Audubon IA master welder attending online welding classesWelding is very much a manual kind of trade, and for that reason not very compatible with online training. Even so, there are some online welding classes offered by various community colleges and trade schools in the greater Audubon IA area that may be credited toward a certificate or degree program. These courses primarily cover such topics as safety, reading blueprints, and metallurgy. They can help give a beginner a foundation to begin their education and training. However, the most significant point is that you can’t learn how to weld or work with welding materials until you actually do it. Naturally that can’t be done online. These skills need to be learned in an on-campus setting or in an apprenticeship. Online or distance learning is better suited for experienced welders that would like to advance their expertise or possibly obtain a more advanced degree. So if you should come across an online welding degree or certificate program, be very careful and make certain that the bulk of the training is done on campus or in a workshop type of environment.

Welding Associates Degree Audubon IA

Audubon IA apprentice welderChoosing the best welder training program will probably be the most critical decision you will make to launch your new profession. You originally stopped by our website because you had an interest in Welding Associates Degree and wanted more information on the topic Adult Education Welding. However, as we have covered in this article, there are several things that you will need to assess and compare among the schools you are considering. It’s a must that any welder training that you are assessing includes a lot of hands-on training. Classes need to be smaller in size and every student must have their personal welding machine to train on. Classroom teaching needs to provide a real-world perspective, and the course of study should be current and conform with industry standards. Programs vary in duration and the type of credential provided, so you will have to decide what length of program and certificate or degree will best satisfy your needs. Each training program offers different options for certification as well. Perhaps the best way to research your final list of schools is to go to each campus and speak with the faculty and students. Invest some time to monitor some classes. Tour the campus and facilities. Make certain that you are confident that the training program you choose is the right one for you. With the right training, effort and commitment, the final result will be a new occupation as a professional welder in Audubon IA.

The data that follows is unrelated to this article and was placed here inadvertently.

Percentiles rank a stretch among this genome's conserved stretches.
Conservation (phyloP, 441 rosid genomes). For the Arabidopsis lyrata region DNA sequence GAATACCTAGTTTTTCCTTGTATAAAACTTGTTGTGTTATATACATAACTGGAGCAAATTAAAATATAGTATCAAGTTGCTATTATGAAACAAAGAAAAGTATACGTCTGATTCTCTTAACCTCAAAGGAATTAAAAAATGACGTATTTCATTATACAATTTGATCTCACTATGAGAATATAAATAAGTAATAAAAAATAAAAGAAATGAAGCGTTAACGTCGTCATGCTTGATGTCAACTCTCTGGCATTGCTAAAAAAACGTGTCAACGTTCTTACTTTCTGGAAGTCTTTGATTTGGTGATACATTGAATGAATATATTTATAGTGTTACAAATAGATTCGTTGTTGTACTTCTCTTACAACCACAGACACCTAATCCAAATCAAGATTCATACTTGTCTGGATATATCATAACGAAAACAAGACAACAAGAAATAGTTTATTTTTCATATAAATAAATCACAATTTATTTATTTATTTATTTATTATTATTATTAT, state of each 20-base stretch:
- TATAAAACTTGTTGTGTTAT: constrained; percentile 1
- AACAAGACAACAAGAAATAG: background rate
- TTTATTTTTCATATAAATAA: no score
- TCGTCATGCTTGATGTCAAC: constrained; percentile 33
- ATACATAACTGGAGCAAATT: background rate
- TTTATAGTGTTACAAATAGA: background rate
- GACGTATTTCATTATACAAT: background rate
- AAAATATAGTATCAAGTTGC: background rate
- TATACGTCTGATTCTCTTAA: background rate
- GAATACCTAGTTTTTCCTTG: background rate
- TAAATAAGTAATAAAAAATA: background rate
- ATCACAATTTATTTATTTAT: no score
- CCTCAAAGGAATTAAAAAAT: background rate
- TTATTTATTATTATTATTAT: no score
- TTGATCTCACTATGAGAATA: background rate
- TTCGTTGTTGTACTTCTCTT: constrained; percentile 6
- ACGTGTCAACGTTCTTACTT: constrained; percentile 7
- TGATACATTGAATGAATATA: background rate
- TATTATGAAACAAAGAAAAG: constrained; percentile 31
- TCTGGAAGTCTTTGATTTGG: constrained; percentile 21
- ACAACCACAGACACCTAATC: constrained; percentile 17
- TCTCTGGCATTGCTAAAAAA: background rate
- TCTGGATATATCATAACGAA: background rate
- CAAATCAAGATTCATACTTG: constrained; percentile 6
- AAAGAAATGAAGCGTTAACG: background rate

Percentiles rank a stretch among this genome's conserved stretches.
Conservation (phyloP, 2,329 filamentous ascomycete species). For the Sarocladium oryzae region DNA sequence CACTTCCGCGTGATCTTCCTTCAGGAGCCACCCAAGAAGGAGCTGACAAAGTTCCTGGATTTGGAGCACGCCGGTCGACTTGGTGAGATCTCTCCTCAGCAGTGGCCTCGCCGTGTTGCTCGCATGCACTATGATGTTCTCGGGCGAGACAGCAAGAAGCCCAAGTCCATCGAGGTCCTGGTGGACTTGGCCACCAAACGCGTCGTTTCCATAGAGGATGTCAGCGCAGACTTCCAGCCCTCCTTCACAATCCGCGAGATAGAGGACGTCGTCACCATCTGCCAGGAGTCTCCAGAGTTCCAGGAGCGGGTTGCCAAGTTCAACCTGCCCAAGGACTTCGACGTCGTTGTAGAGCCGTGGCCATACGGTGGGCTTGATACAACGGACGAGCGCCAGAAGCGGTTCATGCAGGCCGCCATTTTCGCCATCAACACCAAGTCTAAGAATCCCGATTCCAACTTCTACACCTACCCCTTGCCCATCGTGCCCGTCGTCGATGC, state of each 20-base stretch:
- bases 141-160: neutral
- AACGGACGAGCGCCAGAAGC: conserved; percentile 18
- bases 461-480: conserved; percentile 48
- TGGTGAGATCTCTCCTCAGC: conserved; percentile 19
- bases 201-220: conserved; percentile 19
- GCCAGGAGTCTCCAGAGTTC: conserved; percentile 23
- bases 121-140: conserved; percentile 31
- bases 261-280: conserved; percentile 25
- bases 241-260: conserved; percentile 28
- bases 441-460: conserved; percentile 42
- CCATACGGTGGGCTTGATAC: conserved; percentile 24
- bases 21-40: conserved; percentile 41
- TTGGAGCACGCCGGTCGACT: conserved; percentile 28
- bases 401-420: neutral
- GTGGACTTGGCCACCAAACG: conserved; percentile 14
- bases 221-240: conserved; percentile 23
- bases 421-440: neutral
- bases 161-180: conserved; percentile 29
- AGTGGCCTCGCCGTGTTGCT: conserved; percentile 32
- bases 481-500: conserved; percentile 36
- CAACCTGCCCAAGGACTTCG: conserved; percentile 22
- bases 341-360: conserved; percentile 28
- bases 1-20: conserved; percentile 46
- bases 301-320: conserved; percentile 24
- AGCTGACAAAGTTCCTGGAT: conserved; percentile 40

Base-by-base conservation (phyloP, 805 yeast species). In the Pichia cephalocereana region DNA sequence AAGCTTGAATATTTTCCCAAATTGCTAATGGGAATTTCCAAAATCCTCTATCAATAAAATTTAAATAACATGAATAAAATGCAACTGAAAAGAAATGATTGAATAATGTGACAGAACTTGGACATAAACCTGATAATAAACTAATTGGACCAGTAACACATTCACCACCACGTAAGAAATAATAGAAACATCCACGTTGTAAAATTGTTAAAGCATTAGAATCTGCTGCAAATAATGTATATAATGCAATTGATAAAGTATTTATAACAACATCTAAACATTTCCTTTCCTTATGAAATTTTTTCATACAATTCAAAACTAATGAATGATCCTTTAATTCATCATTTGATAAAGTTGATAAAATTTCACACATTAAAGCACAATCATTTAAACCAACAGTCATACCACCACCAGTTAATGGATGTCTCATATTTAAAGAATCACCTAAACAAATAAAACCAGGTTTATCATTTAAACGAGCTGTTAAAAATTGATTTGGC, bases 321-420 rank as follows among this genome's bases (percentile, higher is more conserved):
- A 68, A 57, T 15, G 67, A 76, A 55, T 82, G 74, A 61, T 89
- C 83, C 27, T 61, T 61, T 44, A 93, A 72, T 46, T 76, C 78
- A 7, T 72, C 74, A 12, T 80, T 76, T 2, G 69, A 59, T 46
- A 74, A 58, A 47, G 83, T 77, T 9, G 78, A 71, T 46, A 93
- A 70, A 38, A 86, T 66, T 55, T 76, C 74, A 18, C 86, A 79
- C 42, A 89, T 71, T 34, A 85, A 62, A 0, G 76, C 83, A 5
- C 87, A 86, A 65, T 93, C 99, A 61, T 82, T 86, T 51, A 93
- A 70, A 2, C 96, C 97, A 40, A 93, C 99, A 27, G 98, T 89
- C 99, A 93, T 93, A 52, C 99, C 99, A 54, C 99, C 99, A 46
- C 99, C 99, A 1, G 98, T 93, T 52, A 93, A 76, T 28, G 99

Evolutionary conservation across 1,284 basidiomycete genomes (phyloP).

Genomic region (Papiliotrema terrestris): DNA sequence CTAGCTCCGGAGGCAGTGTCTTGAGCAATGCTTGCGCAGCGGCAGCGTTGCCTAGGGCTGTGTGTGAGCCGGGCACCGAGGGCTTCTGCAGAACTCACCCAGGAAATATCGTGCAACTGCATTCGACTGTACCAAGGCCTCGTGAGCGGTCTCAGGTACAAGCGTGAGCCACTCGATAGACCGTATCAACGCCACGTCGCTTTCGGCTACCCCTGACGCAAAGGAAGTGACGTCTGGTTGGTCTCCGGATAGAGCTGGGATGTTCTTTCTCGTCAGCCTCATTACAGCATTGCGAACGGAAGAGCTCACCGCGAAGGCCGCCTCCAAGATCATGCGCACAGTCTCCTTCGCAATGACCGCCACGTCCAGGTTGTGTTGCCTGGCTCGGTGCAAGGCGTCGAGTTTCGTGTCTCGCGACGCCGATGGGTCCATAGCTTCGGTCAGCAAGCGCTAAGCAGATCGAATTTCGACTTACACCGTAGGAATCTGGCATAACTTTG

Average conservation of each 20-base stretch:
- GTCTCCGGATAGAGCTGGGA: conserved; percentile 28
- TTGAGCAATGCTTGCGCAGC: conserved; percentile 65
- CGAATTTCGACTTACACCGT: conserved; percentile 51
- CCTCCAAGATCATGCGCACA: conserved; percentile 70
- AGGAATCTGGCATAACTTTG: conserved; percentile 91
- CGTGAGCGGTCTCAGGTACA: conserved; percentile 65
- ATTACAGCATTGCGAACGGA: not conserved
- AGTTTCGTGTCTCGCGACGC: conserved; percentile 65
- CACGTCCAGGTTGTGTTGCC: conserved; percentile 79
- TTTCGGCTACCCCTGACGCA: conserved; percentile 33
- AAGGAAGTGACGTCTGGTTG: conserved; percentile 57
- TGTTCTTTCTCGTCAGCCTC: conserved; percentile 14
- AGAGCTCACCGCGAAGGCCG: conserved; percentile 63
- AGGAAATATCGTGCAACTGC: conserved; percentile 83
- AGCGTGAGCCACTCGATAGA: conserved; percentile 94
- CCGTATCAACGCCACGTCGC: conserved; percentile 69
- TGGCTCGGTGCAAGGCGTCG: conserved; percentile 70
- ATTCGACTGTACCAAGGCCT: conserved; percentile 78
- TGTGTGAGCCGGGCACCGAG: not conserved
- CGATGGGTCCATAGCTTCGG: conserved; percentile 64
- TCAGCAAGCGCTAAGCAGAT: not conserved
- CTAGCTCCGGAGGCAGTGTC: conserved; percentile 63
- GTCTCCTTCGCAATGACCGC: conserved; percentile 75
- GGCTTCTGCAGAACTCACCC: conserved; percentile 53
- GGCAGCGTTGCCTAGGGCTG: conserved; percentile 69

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    Audubon, Iowa

    Audubon was laid out by the Chicago, Rock Island and Pacific Railroad, on September 23, 1878. An auction sale of town lots was held on October 15, 1878 with a total sales of $6,190. The railroad was completed on December 6, 1878 and by December 16, 1878 over fifty houses, a bank, five general stores, one jewelry store, two hotels, one restaurant, three meat markets, three blacksmith shops, one harness shop, one livery stable, two coal yards, two lumber yards, one elevator, three grain dealers, and a school house were built. With the four months of rapid growth in Audubon there was already talk of moving the county seat from Exira which was 13 miles away. In 1879 the railroad built what was to become the county courthouse and leased it to the county for five years free of cost, in case the county seat was moved to Audubon. In the 1879 general election the vote approved the moving of the county seat to Audubon.[9]

    Although the railroad was responsible for starting the town, Ethelbert J. Freeman was the driving force behind the growth of Audubon. Having lived in Exira, Freeman was the agent for the sale of the railroad lands and the town lots and was one of the first people to live in Audubon. Already active in county politics, he became the first mayor of Audubon and was prominent in the incorporation of the town in 1880. Freeman was half owner of the Citizens Bank, chief of the fire department, and became the manager of the waterworks built in 1882 and later manager of the electric light plant when it was built in 1891.[9][10]

    The first postmaster was Arthur L. Sanborn, appointed February 15, 1879. The town post office contains a mural, Audubon's Trip Down the Ohio and Mississippi – 1820, painted in 1942 by Virginia Snedeker. Federally commissioned murals were produced from 1934 to 1943 in the United States through the Section of Painting and Sculpture, later called the Section of Fine Arts, of the Treasury Department.[11] Robert Hunter was the first school teacher from 1878 to 1879. The school keep growing in size and enrollment and by the fall of 1887 the school had eight school rooms, a teaching staff of 10, and 416 pupils enrolled. Audubon was a well-established city by 1900, and growth slowed after that. In 1915 the city was recorded to have a public library, 9 lawyers, 10 medical professionals, 3 veterinarians, 7 clergymen, 4 bankers and many other businesses.[9]